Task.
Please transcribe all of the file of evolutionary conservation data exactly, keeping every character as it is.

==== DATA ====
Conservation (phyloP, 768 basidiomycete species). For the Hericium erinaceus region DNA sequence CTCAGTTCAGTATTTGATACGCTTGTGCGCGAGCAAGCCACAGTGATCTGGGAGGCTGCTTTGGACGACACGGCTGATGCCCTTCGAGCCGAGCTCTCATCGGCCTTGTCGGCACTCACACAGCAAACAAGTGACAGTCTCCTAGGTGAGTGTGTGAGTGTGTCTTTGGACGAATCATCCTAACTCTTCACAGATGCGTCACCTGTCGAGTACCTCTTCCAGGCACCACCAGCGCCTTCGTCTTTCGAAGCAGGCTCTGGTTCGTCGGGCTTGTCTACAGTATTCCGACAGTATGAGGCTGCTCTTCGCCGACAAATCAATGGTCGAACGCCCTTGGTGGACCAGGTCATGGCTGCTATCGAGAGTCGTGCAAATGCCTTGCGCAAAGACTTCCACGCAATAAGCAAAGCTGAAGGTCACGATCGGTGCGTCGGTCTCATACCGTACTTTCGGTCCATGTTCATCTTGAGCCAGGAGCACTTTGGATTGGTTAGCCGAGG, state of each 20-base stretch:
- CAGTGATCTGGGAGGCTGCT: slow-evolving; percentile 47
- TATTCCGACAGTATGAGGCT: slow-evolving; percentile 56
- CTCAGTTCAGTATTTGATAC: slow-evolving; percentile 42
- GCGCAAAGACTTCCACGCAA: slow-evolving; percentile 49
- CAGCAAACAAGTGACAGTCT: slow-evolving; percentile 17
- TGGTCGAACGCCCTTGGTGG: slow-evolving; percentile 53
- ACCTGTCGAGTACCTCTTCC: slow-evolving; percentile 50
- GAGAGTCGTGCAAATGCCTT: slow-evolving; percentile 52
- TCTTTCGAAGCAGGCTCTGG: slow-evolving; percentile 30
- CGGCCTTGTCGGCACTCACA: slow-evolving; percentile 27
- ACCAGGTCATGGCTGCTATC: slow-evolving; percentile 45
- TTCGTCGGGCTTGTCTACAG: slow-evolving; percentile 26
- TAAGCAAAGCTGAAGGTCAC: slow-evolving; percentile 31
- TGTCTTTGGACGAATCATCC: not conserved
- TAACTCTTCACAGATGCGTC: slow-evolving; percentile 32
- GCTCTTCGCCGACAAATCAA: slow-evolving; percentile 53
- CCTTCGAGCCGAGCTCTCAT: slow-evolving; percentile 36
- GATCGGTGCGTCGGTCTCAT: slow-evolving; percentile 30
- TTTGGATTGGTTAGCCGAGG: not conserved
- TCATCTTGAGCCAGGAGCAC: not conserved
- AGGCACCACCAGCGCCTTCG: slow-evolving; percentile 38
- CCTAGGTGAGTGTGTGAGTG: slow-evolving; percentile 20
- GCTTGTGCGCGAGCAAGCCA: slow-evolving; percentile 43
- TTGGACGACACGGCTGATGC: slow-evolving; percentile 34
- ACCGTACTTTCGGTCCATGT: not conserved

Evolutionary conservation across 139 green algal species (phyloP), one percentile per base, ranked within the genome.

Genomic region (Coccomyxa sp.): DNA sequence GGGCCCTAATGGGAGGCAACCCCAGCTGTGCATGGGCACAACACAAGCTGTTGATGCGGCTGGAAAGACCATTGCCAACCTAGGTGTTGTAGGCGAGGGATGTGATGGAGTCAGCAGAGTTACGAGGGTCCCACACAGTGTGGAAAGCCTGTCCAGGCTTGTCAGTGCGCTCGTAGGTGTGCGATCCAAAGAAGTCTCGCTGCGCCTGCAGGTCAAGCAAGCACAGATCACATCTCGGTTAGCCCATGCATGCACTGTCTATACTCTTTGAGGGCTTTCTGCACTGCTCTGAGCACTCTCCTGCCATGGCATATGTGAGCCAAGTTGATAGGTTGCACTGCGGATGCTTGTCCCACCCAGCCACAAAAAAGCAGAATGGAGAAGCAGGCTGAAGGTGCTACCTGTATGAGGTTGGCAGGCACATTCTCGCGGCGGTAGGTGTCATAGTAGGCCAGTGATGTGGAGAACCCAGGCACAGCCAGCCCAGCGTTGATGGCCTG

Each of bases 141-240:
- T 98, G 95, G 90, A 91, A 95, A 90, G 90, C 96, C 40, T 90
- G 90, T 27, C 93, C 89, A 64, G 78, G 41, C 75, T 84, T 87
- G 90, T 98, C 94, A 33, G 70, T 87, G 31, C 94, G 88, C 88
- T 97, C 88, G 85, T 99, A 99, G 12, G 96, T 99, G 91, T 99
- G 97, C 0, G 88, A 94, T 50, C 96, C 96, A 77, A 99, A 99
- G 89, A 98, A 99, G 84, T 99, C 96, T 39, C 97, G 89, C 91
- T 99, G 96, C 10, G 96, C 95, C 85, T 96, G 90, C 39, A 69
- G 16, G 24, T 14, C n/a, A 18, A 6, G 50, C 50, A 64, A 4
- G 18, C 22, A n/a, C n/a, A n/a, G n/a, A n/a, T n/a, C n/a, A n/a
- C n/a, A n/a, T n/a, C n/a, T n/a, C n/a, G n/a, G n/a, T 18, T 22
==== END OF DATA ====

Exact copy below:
Conservation (phyloP, 768 basidiomycete species). For the Hericium erinaceus region DNA sequence CTCAGTTCAGTATTTGATACGCTTGTGCGCGAGCAAGCCACAGTGATCTGGGAGGCTGCTTTGGACGACACGGCTGATGCCCTTCGAGCCGAGCTCTCATCGGCCTTGTCGGCACTCACACAGCAAACAAGTGACAGTCTCCTAGGTGAGTGTGTGAGTGTGTCTTTGGACGAATCATCCTAACTCTTCACAGATGCGTCACCTGTCGAGTACCTCTTCCAGGCACCACCAGCGCCTTCGTCTTTCGAAGCAGGCTCTGGTTCGTCGGGCTTGTCTACAGTATTCCGACAGTATGAGGCTGCTCTTCGCCGACAAATCAATGGTCGAACGCCCTTGGTGGACCAGGTCATGGCTGCTATCGAGAGTCGTGCAAATGCCTTGCGCAAAGACTTCCACGCAATAAGCAAAGCTGAAGGTCACGATCGGTGCGTCGGTCTCATACCGTACTTTCGGTCCATGTTCATCTTGAGCCAGGAGCACTTTGGATTGGTTAGCCGAGG, state of each 20-base stretch:
- CAGTGATCTGGGAGGCTGCT: slow-evolving; percentile 47
- TATTCCGACAGTATGAGGCT: slow-evolving; percentile 56
- CTCAGTTCAGTATTTGATAC: slow-evolving; percentile 42
- GCGCAAAGACTTCCACGCAA: slow-evolving; percentile 49
- CAGCAAACAAGTGACAGTCT: slow-evolving; percentile 17
- TGGTCGAACGCCCTTGGTGG: slow-evolving; percentile 53
- ACCTGTCGAGTACCTCTTCC: slow-evolving; percentile 50
- GAGAGTCGTGCAAATGCCTT: slow-evolving; percentile 52
- TCTTTCGAAGCAGGCTCTGG: slow-evolving; percentile 30
- CGGCCTTGTCGGCACTCACA: slow-evolving; percentile 27
- ACCAGGTCATGGCTGCTATC: slow-evolving; percentile 45
- TTCGTCGGGCTTGTCTACAG: slow-evolving; percentile 26
- TAAGCAAAGCTGAAGGTCAC: slow-evolving; percentile 31
- TGTCTTTGGACGAATCATCC: not conserved
- TAACTCTTCACAGATGCGTC: slow-evolving; percentile 32
- GCTCTTCGCCGACAAATCAA: slow-evolving; percentile 53
- CCTTCGAGCCGAGCTCTCAT: slow-evolving; percentile 36
- GATCGGTGCGTCGGTCTCAT: slow-evolving; percentile 30
- TTTGGATTGGTTAGCCGAGG: not conserved
- TCATCTTGAGCCAGGAGCAC: not conserved
- AGGCACCACCAGCGCCTTCG: slow-evolving; percentile 38
- CCTAGGTGAGTGTGTGAGTG: slow-evolving; percentile 20
- GCTTGTGCGCGAGCAAGCCA: slow-evolving; percentile 43
- TTGGACGACACGGCTGATGC: slow-evolving; percentile 34
- ACCGTACTTTCGGTCCATGT: not conserved

Evolutionary conservation across 139 green algal species (phyloP), one percentile per base, ranked within the genome.

Genomic region (Coccomyxa sp.): DNA sequence GGGCCCTAATGGGAGGCAACCCCAGCTGTGCATGGGCACAACACAAGCTGTTGATGCGGCTGGAAAGACCATTGCCAACCTAGGTGTTGTAGGCGAGGGATGTGATGGAGTCAGCAGAGTTACGAGGGTCCCACACAGTGTGGAAAGCCTGTCCAGGCTTGTCAGTGCGCTCGTAGGTGTGCGATCCAAAGAAGTCTCGCTGCGCCTGCAGGTCAAGCAAGCACAGATCACATCTCGGTTAGCCCATGCATGCACTGTCTATACTCTTTGAGGGCTTTCTGCACTGCTCTGAGCACTCTCCTGCCATGGCATATGTGAGCCAAGTTGATAGGTTGCACTGCGGATGCTTGTCCCACCCAGCCACAAAAAAGCAGAATGGAGAAGCAGGCTGAAGGTGCTACCTGTATGAGGTTGGCAGGCACATTCTCGCGGCGGTAGGTGTCATAGTAGGCCAGTGATGTGGAGAACCCAGGCACAGCCAGCCCAGCGTTGATGGCCTG

Each of bases 141-240:
- T 98, G 95, G 90, A 91, A 95, A 90, G 90, C 96, C 40, T 90
- G 90, T 27, C 93, C 89, A 64, G 78, G 41, C 75, T 84, T 87
- G 90, T 98, C 94, A 33, G 70, T 87, G 31, C 94, G 88, C 88
- T 97, C 88, G 85, T 99, A 99, G 12, G 96, T 99, G 91, T 99
- G 97, C 0, G 88, A 94, T 50, C 96, C 96, A 77, A 99, A 99
- G 89, A 98, A 99, G 84, T 99, C 96, T 39, C 97, G 89, C 91
- T 99, G 96, C 10, G 96, C 95, C 85, T 96, G 90, C 39, A 69
- G 16, G 24, T 14, C n/a, A 18, A 6, G 50, C 50, A 64, A 4
- G 18, C 22, A n/a, C n/a, A n/a, G n/a, A n/a, T n/a, C n/a, A n/a
- C n/a, A n/a, T n/a, C n/a, T n/a, C n/a, G n/a, G n/a, T 18, T 22